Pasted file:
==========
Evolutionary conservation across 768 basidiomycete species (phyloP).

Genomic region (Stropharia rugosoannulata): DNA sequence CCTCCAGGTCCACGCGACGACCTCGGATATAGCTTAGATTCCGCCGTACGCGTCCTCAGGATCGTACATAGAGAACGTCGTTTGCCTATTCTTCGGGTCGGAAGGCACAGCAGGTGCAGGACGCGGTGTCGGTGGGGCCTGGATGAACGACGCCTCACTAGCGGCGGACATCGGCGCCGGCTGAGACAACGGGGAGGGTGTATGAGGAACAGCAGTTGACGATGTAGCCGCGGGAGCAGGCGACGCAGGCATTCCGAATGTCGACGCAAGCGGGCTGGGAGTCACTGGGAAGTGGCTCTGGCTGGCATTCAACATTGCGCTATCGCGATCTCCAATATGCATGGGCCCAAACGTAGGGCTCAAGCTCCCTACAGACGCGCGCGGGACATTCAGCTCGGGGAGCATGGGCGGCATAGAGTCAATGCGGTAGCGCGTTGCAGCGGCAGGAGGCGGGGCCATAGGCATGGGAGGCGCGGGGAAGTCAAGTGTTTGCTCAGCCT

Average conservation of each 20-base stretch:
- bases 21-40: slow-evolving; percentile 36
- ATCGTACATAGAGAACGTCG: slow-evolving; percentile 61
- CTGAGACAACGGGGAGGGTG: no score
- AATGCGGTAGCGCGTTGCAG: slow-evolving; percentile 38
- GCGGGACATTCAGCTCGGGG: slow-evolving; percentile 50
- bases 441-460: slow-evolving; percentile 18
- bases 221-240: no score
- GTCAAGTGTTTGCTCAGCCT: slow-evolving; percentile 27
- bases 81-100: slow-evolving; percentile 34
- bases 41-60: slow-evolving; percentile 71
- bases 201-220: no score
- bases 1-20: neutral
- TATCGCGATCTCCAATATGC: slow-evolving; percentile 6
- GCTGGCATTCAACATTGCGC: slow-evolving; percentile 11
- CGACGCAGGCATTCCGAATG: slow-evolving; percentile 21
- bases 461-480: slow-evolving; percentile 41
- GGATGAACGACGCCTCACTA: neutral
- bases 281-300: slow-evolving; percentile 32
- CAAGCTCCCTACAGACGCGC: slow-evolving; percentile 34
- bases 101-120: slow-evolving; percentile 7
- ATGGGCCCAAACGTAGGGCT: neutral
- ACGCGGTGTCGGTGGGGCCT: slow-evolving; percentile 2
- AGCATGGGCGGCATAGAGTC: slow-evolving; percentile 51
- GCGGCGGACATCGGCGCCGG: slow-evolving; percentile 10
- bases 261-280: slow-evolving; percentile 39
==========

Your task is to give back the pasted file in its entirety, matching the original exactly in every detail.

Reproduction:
Evolutionary conservation across 768 basidiomycete species (phyloP).

Genomic region (Stropharia rugosoannulata): DNA sequence CCTCCAGGTCCACGCGACGACCTCGGATATAGCTTAGATTCCGCCGTACGCGTCCTCAGGATCGTACATAGAGAACGTCGTTTGCCTATTCTTCGGGTCGGAAGGCACAGCAGGTGCAGGACGCGGTGTCGGTGGGGCCTGGATGAACGACGCCTCACTAGCGGCGGACATCGGCGCCGGCTGAGACAACGGGGAGGGTGTATGAGGAACAGCAGTTGACGATGTAGCCGCGGGAGCAGGCGACGCAGGCATTCCGAATGTCGACGCAAGCGGGCTGGGAGTCACTGGGAAGTGGCTCTGGCTGGCATTCAACATTGCGCTATCGCGATCTCCAATATGCATGGGCCCAAACGTAGGGCTCAAGCTCCCTACAGACGCGCGCGGGACATTCAGCTCGGGGAGCATGGGCGGCATAGAGTCAATGCGGTAGCGCGTTGCAGCGGCAGGAGGCGGGGCCATAGGCATGGGAGGCGCGGGGAAGTCAAGTGTTTGCTCAGCCT

Average conservation of each 20-base stretch:
- bases 21-40: slow-evolving; percentile 36
- ATCGTACATAGAGAACGTCG: slow-evolving; percentile 61
- CTGAGACAACGGGGAGGGTG: no score
- AATGCGGTAGCGCGTTGCAG: slow-evolving; percentile 38
- GCGGGACATTCAGCTCGGGG: slow-evolving; percentile 50
- bases 441-460: slow-evolving; percentile 18
- bases 221-240: no score
- GTCAAGTGTTTGCTCAGCCT: slow-evolving; percentile 27
- bases 81-100: slow-evolving; percentile 34
- bases 41-60: slow-evolving; percentile 71
- bases 201-220: no score
- bases 1-20: neutral
- TATCGCGATCTCCAATATGC: slow-evolving; percentile 6
- GCTGGCATTCAACATTGCGC: slow-evolving; percentile 11
- CGACGCAGGCATTCCGAATG: slow-evolving; percentile 21
- bases 461-480: slow-evolving; percentile 41
- GGATGAACGACGCCTCACTA: neutral
- bases 281-300: slow-evolving; percentile 32
- CAAGCTCCCTACAGACGCGC: slow-evolving; percentile 34
- bases 101-120: slow-evolving; percentile 7
- ATGGGCCCAAACGTAGGGCT: neutral
- ACGCGGTGTCGGTGGGGCCT: slow-evolving; percentile 2
- AGCATGGGCGGCATAGAGTC: slow-evolving; percentile 51
- GCGGCGGACATCGGCGCCGG: slow-evolving; percentile 10
- bases 261-280: slow-evolving; percentile 39